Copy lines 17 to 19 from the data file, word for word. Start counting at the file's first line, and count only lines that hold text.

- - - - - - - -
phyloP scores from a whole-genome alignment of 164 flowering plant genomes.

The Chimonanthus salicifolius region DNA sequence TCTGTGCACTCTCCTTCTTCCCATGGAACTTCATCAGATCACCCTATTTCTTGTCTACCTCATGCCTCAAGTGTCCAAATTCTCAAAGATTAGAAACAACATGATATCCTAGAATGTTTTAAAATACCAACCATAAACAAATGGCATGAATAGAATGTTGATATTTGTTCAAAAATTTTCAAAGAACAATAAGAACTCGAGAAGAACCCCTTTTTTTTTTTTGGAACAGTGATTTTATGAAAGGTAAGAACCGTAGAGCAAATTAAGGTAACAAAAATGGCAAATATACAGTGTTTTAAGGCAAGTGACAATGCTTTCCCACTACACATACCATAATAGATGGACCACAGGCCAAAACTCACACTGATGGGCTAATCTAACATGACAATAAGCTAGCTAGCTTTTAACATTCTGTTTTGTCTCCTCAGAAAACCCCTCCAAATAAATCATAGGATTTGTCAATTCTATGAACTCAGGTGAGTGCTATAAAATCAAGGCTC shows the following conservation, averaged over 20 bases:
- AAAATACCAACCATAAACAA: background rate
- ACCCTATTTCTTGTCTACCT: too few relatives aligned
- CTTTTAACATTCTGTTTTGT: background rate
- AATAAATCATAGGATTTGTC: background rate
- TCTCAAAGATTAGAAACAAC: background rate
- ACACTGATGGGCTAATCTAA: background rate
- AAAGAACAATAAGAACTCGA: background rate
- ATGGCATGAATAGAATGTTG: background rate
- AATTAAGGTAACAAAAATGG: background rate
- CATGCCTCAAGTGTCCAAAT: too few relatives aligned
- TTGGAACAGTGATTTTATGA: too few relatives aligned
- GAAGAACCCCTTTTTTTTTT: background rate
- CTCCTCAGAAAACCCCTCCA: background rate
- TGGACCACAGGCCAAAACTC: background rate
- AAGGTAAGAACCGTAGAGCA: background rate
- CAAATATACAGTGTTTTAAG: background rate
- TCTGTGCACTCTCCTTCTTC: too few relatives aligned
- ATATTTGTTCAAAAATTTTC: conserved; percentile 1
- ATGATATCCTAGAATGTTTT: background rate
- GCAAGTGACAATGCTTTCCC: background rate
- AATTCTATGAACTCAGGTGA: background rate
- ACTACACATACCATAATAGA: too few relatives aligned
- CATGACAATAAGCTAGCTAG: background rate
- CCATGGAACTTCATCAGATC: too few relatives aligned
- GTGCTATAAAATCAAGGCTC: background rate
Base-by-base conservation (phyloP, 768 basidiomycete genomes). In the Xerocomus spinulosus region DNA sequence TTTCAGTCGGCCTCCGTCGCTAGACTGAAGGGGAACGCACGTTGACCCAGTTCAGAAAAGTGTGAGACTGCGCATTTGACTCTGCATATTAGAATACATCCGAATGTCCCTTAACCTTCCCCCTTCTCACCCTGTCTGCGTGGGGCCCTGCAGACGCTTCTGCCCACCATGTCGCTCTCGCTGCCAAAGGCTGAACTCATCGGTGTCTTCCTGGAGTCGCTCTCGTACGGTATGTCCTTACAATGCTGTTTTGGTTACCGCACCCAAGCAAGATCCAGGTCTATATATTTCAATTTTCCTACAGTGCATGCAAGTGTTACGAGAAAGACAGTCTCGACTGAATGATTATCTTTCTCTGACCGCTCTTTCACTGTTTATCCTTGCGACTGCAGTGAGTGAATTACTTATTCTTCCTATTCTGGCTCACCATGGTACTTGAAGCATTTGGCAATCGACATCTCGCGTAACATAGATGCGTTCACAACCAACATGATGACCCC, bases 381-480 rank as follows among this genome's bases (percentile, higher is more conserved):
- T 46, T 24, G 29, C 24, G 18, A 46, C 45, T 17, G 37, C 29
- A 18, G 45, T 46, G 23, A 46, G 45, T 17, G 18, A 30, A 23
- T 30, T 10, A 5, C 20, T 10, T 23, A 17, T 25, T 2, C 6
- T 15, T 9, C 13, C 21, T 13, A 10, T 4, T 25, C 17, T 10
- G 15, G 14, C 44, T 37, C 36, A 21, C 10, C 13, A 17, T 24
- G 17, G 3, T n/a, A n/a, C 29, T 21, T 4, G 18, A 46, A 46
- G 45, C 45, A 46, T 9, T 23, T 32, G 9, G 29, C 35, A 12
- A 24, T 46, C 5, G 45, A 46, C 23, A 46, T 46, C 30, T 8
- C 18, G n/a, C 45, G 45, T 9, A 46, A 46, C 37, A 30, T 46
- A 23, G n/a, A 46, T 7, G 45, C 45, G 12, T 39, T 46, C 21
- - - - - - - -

- AAGGTAAGAACCGTAGAGCA: background rate
- CAAATATACAGTGTTTTAAG: background rate
- TCTGTGCACTCTCCTTCTTC: too few relatives aligned